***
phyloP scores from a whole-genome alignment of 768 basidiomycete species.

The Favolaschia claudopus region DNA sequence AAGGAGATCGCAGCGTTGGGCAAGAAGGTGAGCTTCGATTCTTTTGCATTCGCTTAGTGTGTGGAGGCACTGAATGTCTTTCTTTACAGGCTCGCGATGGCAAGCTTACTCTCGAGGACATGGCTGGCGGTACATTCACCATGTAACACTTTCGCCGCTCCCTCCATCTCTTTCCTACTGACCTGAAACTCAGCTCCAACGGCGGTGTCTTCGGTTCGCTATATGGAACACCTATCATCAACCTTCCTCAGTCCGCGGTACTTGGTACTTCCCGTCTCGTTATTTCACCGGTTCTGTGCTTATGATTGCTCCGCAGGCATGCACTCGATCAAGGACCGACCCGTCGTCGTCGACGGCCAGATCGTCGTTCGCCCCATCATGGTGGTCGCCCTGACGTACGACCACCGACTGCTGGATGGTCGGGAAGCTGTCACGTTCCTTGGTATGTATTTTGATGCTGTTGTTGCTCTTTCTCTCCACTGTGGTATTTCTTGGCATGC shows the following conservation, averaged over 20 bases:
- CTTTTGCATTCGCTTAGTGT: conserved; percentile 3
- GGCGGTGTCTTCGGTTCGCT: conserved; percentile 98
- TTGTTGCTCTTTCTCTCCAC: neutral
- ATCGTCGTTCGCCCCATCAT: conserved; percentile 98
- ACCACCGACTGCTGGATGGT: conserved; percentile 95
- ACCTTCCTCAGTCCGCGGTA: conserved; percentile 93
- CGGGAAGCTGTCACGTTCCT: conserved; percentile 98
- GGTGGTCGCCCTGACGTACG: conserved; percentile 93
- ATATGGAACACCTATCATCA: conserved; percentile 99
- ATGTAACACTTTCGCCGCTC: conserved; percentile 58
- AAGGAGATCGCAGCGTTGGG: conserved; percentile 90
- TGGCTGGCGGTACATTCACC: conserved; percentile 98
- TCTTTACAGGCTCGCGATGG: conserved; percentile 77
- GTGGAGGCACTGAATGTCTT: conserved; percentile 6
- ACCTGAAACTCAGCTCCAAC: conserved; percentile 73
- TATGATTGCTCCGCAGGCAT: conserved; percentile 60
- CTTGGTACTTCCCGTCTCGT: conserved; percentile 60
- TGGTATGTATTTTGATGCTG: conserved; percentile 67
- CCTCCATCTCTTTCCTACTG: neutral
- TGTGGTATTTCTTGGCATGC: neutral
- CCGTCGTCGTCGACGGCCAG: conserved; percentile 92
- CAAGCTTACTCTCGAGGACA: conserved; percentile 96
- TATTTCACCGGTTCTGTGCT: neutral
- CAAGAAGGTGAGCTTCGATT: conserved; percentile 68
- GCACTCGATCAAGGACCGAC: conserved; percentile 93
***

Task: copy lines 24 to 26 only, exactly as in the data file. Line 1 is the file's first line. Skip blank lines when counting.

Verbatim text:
- CAAGCTTACTCTCGAGGACA: conserved; percentile 96
- TATTTCACCGGTTCTGTGCT: neutral
- CAAGAAGGTGAGCTTCGATT: conserved; percentile 68